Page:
How do I handle/cope with ragging?

Some background, some drama

Being ragged can make you feel helpless. Ragging can occur anywhere, even at home, colleges, schools, at the workplace, seven days a week, with potentially hundreds of people involved. For those who suffer ragging, the effects can be devastating, leaving you feeling hurt, humiliated, angry, depressed or even suicidal. But no type of ragging should ever be tolerated.

Do’s and Don’ts

No one wants to be ragged. No one should be ragged. However, it happens every day, to someone. Bullies, who rag feel insecure about themselves. The “How Do I" series tries to list down a few Do’s and don’ts to guide you to handle/cope with ragging.


  • Ignore and not respond to minor teasing or name calling if you can avoid it. Sometimes bullies are encouraged by seeing a reaction.
  • Keep a record of the bullying messages, if any that you receive as hard evidence against the bully.
  • Reach out to your parents, friends, a teacher, school administrators, counsellors and even police officers who can help you deal with ragging. There is no reason to suffer ragging alone.
  • Stop all communication with the bully when possible.
  • When ridiculed, say nothing, and stare at them. If you don't fight, they can't win.
  • Remember that you do not deserve to be ragged. But you have to take action against it. Don't start a fight, but don't let the bullying continue.
  • The first time someone you don't know offends you, insults you or hits you, stop them before it gets bad. Stand up for yourself straight away.
  • If they make fun of you, do not change your habits. This will only show them they have power over you.
  • Report bullies to the administrator or a person with authority.
  • Report to a trusted adult. If you don't report incidents, the bully will often become more aggressive.
  • Report threats of harm and inappropriate sexual messages, if any to the police. The bully’s actions can be prosecuted by law.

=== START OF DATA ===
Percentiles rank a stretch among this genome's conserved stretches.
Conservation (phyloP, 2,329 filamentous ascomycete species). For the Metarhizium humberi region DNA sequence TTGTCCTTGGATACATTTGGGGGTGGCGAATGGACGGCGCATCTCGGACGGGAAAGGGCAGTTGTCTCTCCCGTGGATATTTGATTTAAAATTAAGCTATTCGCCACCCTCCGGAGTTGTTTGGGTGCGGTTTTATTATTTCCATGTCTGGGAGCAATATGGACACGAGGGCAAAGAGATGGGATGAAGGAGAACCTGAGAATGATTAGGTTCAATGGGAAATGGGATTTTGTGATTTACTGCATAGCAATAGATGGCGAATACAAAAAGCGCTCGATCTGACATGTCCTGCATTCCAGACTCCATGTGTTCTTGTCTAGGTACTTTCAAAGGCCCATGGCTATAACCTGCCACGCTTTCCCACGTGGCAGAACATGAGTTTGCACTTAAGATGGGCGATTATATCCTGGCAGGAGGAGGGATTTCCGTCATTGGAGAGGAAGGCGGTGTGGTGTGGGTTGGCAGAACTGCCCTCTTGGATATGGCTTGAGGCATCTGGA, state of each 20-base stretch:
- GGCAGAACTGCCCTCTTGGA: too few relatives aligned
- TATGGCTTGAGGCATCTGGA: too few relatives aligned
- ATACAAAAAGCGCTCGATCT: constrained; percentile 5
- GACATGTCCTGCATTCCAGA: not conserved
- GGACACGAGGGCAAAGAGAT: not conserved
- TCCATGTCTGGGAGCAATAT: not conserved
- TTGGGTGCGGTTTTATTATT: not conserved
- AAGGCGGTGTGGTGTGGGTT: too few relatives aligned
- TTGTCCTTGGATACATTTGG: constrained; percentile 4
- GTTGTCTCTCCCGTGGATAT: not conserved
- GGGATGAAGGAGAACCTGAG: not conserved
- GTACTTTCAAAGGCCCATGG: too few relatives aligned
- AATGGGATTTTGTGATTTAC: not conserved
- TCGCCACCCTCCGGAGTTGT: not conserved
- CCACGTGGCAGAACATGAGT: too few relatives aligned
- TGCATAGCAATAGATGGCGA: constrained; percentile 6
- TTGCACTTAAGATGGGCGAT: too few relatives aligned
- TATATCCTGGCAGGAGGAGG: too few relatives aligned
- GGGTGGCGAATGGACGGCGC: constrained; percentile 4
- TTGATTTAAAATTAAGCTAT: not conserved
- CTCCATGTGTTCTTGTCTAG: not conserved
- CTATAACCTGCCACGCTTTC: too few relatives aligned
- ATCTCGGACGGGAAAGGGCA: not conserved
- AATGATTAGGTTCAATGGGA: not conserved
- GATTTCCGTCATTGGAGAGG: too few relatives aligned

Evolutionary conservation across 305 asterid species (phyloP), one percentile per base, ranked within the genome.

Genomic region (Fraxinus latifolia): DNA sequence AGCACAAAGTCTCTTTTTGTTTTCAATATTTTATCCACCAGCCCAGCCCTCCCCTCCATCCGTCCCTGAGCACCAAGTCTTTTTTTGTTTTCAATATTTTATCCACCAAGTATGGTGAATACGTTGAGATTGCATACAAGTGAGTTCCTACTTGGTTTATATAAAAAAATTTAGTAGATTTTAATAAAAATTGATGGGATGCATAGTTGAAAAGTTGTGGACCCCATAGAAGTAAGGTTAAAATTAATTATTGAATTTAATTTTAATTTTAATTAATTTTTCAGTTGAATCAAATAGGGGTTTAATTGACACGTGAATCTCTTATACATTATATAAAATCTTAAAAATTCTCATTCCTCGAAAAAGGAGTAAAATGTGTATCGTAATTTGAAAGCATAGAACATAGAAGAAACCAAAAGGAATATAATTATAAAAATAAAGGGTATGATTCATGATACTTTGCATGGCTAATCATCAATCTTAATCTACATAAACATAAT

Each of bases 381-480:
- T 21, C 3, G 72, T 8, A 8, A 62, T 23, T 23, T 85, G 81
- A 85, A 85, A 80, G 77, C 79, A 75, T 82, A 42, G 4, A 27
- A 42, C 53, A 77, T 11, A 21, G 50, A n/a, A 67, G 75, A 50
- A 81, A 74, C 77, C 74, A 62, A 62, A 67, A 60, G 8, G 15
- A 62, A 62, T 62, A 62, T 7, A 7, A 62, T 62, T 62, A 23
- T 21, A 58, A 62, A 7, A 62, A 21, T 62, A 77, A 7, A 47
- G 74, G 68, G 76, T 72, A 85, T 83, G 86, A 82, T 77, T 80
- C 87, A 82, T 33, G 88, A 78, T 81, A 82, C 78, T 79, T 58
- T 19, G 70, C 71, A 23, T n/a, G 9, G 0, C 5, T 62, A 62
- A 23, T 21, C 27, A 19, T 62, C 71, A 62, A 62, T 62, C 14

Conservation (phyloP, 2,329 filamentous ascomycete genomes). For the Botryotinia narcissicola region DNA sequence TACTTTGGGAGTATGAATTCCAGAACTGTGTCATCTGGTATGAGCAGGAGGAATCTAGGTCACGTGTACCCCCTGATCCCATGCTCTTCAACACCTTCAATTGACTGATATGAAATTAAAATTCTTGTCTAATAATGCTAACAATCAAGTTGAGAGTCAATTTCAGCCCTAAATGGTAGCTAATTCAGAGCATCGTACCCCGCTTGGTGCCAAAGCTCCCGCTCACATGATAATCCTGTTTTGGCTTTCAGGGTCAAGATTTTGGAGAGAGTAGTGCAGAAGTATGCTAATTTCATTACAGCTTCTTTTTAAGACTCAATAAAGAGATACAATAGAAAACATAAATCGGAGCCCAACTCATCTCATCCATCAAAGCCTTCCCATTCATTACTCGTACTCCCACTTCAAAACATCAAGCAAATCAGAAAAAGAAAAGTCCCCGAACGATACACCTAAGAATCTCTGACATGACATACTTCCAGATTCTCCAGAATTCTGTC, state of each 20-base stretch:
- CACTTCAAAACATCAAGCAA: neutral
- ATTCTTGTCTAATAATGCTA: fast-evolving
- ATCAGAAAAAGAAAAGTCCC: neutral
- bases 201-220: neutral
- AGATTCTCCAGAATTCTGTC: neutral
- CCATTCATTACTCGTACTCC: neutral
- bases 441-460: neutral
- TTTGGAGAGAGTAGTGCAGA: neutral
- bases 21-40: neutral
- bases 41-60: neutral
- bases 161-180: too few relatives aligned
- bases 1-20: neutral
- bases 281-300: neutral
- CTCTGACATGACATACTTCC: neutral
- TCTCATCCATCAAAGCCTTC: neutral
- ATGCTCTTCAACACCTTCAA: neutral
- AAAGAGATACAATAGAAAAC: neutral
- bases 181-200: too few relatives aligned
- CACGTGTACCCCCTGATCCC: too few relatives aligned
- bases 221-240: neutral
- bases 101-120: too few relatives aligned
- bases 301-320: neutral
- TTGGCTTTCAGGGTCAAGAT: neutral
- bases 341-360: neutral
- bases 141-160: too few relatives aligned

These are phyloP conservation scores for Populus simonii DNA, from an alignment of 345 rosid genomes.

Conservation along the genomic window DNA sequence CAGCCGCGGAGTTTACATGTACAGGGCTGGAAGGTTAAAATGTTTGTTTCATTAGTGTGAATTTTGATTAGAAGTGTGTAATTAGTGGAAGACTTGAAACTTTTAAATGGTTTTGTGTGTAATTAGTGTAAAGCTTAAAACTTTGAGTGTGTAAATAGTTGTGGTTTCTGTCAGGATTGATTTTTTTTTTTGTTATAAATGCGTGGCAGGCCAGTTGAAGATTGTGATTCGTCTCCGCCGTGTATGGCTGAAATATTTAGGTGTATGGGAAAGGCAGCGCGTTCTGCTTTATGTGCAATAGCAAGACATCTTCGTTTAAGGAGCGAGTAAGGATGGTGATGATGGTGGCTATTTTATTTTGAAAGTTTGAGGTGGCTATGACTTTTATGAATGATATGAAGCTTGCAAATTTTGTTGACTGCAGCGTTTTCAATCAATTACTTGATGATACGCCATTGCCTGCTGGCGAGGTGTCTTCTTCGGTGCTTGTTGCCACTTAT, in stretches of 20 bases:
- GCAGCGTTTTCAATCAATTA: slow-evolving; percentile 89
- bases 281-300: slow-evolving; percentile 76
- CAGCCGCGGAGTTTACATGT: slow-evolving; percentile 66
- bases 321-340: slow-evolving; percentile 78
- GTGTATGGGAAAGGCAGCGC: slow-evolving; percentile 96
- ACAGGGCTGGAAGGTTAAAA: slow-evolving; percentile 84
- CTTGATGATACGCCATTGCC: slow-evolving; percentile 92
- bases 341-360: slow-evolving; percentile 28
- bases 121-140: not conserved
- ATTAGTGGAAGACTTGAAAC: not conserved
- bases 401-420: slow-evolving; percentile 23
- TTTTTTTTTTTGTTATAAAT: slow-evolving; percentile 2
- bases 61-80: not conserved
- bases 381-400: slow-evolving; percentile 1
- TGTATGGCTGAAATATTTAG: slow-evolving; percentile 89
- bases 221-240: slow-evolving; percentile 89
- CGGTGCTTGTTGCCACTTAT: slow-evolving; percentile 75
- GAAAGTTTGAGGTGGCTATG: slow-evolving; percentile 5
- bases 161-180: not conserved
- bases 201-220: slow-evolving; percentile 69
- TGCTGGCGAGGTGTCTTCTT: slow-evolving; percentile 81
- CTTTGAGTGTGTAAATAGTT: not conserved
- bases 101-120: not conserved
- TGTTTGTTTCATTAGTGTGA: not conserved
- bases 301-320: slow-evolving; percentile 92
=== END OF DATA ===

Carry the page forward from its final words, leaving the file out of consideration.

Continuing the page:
• Be relentless and keep reporting each and every ragging incident until it stops. There is no reason for you to ever put up with ragging.
  • Exercise, meditation, positive self-talk, muscle relaxation and breathing exercises are all good ways to manage the stress from ragging.
  • Spend time doing things you enjoy.
  • As parents, you can educate your child about ragging.
  • Have self-confidence.


  • Don’t sink to the bully’s level. Starting your own ragging campaign against the bully will get you nowhere, except for trouble.
  • Don’t believe the bully. Don’t let bullies destroy your self-esteem. No one deserves to be harassed.
  • Don't blame yourself. It is not your fault no matter what a bully says or does to harass you.
  • Don’t try to view ragging from a different perspective and make excuses for the bully. Don't give them the satisfaction of harassing you.
  • Don't make a ragging incident worse by dwelling on it. Instead, focus on positive experiences.
  • Do not attempt to throw comebacks unless you are incredibly adept. You will merely say something that they will use against you.
  • Do not do anything physical to the bully.
  • Don't do anything to make them mad and worsen the situation. Instead, walk away.
  • Don't let them ever bring you down. Make it look like you don't care because they just want to make themselves look better.

Last words

There are lots of reasons that young people rag others. Sometimes it's about trying to become popular, intimidate or make someone afraid of them. Sometimes it's a reaction to being ragged themselves or because they are jealous of the person they are ragging. It’s important to stand up and face the bully than to give in and lose your mental balance and peace of mind.

Sources and citations